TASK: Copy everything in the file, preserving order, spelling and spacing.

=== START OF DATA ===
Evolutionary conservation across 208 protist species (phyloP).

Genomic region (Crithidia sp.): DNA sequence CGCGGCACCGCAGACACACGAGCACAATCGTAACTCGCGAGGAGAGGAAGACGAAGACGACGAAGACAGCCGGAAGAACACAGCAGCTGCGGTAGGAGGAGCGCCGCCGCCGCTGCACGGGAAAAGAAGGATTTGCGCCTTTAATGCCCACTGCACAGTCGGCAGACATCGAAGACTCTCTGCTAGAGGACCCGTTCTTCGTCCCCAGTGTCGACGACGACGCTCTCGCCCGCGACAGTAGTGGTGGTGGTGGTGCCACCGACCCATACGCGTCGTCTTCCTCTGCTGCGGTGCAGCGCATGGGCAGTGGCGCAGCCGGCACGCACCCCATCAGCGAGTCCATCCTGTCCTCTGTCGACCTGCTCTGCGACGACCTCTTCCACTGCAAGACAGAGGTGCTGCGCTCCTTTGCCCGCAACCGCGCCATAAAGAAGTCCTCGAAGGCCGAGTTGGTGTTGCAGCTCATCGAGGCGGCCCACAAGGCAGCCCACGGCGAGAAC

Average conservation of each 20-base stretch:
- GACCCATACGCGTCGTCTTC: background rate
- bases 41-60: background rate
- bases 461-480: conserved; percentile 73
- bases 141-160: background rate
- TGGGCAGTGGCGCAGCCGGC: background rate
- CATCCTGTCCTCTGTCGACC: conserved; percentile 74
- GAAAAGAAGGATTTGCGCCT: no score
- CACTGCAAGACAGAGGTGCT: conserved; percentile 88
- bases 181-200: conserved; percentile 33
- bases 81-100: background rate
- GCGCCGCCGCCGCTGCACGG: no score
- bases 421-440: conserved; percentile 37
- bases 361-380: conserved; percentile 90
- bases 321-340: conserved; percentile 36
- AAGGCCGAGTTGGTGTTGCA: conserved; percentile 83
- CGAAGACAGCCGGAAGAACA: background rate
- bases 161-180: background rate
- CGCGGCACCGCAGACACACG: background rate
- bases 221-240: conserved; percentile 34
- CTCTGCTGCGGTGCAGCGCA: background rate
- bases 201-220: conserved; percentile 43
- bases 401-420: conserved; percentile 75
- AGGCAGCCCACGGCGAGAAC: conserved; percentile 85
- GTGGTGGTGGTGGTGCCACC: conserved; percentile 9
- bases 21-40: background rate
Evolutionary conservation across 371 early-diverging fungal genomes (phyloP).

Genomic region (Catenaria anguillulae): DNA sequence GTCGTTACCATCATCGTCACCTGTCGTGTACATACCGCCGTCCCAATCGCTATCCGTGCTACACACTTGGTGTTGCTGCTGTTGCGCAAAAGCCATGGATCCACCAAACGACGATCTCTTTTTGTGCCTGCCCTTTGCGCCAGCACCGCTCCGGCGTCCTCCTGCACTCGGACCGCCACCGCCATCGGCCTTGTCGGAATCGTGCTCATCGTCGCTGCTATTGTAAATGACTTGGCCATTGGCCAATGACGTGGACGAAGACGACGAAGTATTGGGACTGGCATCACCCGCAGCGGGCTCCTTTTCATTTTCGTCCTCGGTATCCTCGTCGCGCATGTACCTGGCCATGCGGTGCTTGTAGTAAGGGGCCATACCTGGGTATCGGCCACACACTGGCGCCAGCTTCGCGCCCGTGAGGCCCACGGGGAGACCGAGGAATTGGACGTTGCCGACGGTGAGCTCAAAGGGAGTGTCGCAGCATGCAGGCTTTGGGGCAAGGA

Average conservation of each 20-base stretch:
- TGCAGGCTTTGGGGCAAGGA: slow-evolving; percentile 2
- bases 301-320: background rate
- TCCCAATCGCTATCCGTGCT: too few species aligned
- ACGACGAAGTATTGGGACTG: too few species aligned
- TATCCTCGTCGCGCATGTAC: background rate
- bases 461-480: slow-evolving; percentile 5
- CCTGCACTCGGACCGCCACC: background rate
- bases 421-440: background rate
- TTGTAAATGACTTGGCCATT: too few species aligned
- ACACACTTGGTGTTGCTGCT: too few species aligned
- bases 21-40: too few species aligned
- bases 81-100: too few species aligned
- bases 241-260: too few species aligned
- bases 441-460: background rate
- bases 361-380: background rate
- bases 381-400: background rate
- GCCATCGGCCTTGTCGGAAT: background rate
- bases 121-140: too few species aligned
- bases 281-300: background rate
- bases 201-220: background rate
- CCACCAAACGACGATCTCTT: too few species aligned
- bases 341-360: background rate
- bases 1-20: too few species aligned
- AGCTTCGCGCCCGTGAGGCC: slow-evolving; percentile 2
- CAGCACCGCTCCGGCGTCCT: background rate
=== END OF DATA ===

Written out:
Evolutionary conservation across 208 protist species (phyloP).

Genomic region (Crithidia sp.): DNA sequence CGCGGCACCGCAGACACACGAGCACAATCGTAACTCGCGAGGAGAGGAAGACGAAGACGACGAAGACAGCCGGAAGAACACAGCAGCTGCGGTAGGAGGAGCGCCGCCGCCGCTGCACGGGAAAAGAAGGATTTGCGCCTTTAATGCCCACTGCACAGTCGGCAGACATCGAAGACTCTCTGCTAGAGGACCCGTTCTTCGTCCCCAGTGTCGACGACGACGCTCTCGCCCGCGACAGTAGTGGTGGTGGTGGTGCCACCGACCCATACGCGTCGTCTTCCTCTGCTGCGGTGCAGCGCATGGGCAGTGGCGCAGCCGGCACGCACCCCATCAGCGAGTCCATCCTGTCCTCTGTCGACCTGCTCTGCGACGACCTCTTCCACTGCAAGACAGAGGTGCTGCGCTCCTTTGCCCGCAACCGCGCCATAAAGAAGTCCTCGAAGGCCGAGTTGGTGTTGCAGCTCATCGAGGCGGCCCACAAGGCAGCCCACGGCGAGAAC

Average conservation of each 20-base stretch:
- GACCCATACGCGTCGTCTTC: background rate
- bases 41-60: background rate
- bases 461-480: conserved; percentile 73
- bases 141-160: background rate
- TGGGCAGTGGCGCAGCCGGC: background rate
- CATCCTGTCCTCTGTCGACC: conserved; percentile 74
- GAAAAGAAGGATTTGCGCCT: no score
- CACTGCAAGACAGAGGTGCT: conserved; percentile 88
- bases 181-200: conserved; percentile 33
- bases 81-100: background rate
- GCGCCGCCGCCGCTGCACGG: no score
- bases 421-440: conserved; percentile 37
- bases 361-380: conserved; percentile 90
- bases 321-340: conserved; percentile 36
- AAGGCCGAGTTGGTGTTGCA: conserved; percentile 83
- CGAAGACAGCCGGAAGAACA: background rate
- bases 161-180: background rate
- CGCGGCACCGCAGACACACG: background rate
- bases 221-240: conserved; percentile 34
- CTCTGCTGCGGTGCAGCGCA: background rate
- bases 201-220: conserved; percentile 43
- bases 401-420: conserved; percentile 75
- AGGCAGCCCACGGCGAGAAC: conserved; percentile 85
- GTGGTGGTGGTGGTGCCACC: conserved; percentile 9
- bases 21-40: background rate
Evolutionary conservation across 371 early-diverging fungal genomes (phyloP).

Genomic region (Catenaria anguillulae): DNA sequence GTCGTTACCATCATCGTCACCTGTCGTGTACATACCGCCGTCCCAATCGCTATCCGTGCTACACACTTGGTGTTGCTGCTGTTGCGCAAAAGCCATGGATCCACCAAACGACGATCTCTTTTTGTGCCTGCCCTTTGCGCCAGCACCGCTCCGGCGTCCTCCTGCACTCGGACCGCCACCGCCATCGGCCTTGTCGGAATCGTGCTCATCGTCGCTGCTATTGTAAATGACTTGGCCATTGGCCAATGACGTGGACGAAGACGACGAAGTATTGGGACTGGCATCACCCGCAGCGGGCTCCTTTTCATTTTCGTCCTCGGTATCCTCGTCGCGCATGTACCTGGCCATGCGGTGCTTGTAGTAAGGGGCCATACCTGGGTATCGGCCACACACTGGCGCCAGCTTCGCGCCCGTGAGGCCCACGGGGAGACCGAGGAATTGGACGTTGCCGACGGTGAGCTCAAAGGGAGTGTCGCAGCATGCAGGCTTTGGGGCAAGGA

Average conservation of each 20-base stretch:
- TGCAGGCTTTGGGGCAAGGA: slow-evolving; percentile 2
- bases 301-320: background rate
- TCCCAATCGCTATCCGTGCT: too few species aligned
- ACGACGAAGTATTGGGACTG: too few species aligned
- TATCCTCGTCGCGCATGTAC: background rate
- bases 461-480: slow-evolving; percentile 5
- CCTGCACTCGGACCGCCACC: background rate
- bases 421-440: background rate
- TTGTAAATGACTTGGCCATT: too few species aligned
- ACACACTTGGTGTTGCTGCT: too few species aligned
- bases 21-40: too few species aligned
- bases 81-100: too few species aligned
- bases 241-260: too few species aligned
- bases 441-460: background rate
- bases 361-380: background rate
- bases 381-400: background rate
- GCCATCGGCCTTGTCGGAAT: background rate
- bases 121-140: too few species aligned
- bases 281-300: background rate
- bases 201-220: background rate
- CCACCAAACGACGATCTCTT: too few species aligned
- bases 341-360: background rate
- bases 1-20: too few species aligned
- AGCTTCGCGCCCGTGAGGCC: slow-evolving; percentile 2
- CAGCACCGCTCCGGCGTCCT: background rate